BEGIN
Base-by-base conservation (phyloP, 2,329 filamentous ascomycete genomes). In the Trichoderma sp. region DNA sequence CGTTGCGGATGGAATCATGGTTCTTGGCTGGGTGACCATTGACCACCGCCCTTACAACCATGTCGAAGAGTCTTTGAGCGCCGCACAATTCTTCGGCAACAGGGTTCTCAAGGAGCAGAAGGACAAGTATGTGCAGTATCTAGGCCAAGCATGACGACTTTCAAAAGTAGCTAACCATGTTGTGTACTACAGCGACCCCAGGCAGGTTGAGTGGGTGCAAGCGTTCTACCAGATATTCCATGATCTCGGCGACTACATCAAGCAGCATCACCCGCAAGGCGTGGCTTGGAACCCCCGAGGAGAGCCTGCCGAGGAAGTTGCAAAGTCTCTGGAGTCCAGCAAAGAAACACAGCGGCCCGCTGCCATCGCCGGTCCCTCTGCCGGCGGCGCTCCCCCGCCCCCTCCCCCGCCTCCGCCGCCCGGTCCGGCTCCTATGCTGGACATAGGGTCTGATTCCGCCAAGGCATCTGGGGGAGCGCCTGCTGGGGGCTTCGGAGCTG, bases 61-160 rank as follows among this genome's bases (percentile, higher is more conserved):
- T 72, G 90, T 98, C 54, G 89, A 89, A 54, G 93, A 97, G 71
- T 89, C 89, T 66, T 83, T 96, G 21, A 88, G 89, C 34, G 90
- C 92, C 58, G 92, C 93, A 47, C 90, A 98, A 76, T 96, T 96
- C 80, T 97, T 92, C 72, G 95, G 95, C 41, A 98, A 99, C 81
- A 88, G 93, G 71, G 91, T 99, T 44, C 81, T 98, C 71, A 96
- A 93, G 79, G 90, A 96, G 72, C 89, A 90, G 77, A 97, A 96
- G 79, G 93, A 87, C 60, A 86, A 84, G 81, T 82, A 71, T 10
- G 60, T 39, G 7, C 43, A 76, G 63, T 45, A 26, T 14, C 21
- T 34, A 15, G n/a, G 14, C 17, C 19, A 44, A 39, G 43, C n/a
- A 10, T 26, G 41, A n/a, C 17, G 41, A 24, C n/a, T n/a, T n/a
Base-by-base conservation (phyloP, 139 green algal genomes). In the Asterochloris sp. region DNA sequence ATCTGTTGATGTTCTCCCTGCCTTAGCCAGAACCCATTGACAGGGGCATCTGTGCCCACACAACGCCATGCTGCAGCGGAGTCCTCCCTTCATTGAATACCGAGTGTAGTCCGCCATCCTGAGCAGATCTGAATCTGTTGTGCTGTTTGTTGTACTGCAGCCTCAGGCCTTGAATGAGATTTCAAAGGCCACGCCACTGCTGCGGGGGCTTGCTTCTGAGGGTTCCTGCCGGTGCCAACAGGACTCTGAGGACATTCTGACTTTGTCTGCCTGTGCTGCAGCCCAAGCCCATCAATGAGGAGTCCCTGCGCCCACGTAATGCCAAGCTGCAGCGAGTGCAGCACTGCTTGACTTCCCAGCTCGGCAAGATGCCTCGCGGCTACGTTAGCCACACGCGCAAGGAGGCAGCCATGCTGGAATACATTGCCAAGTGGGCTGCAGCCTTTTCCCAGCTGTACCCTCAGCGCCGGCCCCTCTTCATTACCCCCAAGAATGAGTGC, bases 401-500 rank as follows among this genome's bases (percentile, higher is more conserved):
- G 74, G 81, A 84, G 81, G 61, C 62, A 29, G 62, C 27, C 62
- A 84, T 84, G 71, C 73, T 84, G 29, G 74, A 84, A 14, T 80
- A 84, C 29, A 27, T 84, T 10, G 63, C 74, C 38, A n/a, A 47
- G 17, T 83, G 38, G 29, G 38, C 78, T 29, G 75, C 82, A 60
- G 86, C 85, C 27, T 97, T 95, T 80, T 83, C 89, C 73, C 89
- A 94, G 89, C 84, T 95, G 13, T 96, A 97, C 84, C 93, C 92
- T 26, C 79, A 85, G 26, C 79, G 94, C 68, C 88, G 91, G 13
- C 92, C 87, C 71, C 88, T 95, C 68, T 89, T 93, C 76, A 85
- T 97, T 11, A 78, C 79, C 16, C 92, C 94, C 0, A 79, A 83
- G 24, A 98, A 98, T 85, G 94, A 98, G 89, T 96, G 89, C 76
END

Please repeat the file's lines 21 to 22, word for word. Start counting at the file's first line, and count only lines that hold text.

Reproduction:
- T 97, T 11, A 78, C 79, C 16, C 92, C 94, C 0, A 79, A 83
- G 24, A 98, A 98, T 85, G 94, A 98, G 89, T 96, G 89, C 76